Murder victim's family to killer: 'You destroyed what we had'

Julian Martinez, 19, sentenced to 30 years for shooting Amanda Acosta

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SAN ANTONIO – Facing the man who shot and killed her niece, Amanda Acosta's aunt said the teen had been counting down the days to her birthday before she died.

"Excited to turn 18, which she'll never see because you took that," Susie Martinez told convicted killer Julian Martinez, 19.

"Our lives will never be the same. You destroyed what we had," Susie Martinez said.

As he left the courtroom Friday afternoon, it was Julian Martinez's turn to count down a 30-year sentence for Acosta's murder.

Julian Martinez was 18 last March when he shot a bullet through the car Acosta was riding in. Prosecutors said he had fought with someone else inside the vehicle earlier at a party and suggested the fatal shot was not meant for Acosta.

While Acosta's family said they were "OK" with the sentence, Assistant Criminal District Attorney Jason Goss said the prosecution had asked for at least 60 years behind bars.

Regardless, he said justice was "absolutely" served.

"(The family) did get justice today, and the community has spoken," Goss said. "And Mr. Martinez will be gone for a long time."

Julian Martinez may not be gone the full term of his sentence, though. He will be credited the time he spent in the Bexar County Jail, and Goss said he will be eligible for parole after 15 years.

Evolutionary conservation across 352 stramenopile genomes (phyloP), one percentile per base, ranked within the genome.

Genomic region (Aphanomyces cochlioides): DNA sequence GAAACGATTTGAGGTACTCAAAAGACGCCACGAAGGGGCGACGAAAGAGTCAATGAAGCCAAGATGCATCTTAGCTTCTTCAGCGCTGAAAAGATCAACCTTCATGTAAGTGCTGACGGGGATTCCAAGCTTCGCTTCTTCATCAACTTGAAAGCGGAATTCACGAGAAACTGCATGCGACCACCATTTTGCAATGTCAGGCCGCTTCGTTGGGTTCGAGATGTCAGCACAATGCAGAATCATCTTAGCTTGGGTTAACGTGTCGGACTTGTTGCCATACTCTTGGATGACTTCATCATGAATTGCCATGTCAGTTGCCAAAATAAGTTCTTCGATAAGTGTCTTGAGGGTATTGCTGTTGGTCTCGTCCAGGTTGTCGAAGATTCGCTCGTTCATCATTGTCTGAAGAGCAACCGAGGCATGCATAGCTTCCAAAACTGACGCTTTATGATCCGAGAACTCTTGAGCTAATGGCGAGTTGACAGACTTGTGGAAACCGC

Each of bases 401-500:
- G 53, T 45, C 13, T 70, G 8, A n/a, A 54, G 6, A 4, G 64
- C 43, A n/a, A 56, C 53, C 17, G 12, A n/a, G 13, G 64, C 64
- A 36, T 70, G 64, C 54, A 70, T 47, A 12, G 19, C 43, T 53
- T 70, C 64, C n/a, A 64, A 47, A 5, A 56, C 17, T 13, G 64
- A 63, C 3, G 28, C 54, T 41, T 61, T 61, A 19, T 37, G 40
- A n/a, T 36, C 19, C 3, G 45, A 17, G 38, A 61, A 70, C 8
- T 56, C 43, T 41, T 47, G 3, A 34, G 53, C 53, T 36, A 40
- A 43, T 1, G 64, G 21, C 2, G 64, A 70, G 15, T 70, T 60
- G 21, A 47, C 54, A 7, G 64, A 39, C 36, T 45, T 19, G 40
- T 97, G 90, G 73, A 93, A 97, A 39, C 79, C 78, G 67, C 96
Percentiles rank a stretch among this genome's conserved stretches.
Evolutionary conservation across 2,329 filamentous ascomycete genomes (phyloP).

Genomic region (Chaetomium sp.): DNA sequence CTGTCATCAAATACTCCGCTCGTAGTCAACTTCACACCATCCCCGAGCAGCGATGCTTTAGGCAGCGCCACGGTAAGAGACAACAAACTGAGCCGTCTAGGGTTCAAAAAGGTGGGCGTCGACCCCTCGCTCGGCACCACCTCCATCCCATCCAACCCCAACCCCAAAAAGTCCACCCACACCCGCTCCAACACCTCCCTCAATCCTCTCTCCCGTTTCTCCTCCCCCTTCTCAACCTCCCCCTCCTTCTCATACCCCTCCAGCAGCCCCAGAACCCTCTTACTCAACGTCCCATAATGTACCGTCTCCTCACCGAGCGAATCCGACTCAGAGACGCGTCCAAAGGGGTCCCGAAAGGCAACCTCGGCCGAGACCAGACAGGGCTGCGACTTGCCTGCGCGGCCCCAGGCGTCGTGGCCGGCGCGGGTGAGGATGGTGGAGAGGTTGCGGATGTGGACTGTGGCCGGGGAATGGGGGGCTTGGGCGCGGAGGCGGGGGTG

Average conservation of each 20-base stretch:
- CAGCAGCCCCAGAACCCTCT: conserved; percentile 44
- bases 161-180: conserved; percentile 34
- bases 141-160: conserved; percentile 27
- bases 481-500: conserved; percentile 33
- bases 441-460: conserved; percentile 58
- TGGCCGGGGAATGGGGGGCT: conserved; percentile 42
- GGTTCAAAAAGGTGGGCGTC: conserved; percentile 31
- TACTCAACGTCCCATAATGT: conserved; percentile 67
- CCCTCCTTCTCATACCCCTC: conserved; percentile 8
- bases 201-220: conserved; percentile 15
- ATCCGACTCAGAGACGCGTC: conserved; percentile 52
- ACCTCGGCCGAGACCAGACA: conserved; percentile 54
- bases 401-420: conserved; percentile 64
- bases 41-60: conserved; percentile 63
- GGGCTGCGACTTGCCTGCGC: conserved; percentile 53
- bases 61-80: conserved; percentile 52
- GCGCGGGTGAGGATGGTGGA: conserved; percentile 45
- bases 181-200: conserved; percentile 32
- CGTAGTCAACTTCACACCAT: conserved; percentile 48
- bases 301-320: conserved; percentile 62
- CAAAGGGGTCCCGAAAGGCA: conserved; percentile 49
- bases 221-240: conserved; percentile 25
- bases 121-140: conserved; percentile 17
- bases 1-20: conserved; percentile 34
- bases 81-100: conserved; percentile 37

Acosta's family will be waiting.

"We as a family will be there to make sure that you don't come out to do this to somebody else's special family members," Susie Martinez told Julian Martinez.

"It's one thing that's going to bother us," Acosta's sister, Gabrielle Nunez said as she left the court. "But for now, we're OK with the sentencing. It's fair."

Nunez does think her sister would see things differently.

"She would feel that amount of time is not that much time," Nunez said.

No matter how many years Julian Martinez spends behind bars, it will never match up with the years Acosta's family will spend without her.

"She sits at a grave site to talk to her daughter," Susie Martinez said while standing next to Acosta's mother. "She can't pick up a phone. She can't write her a letter and she can't touch her. You did this."

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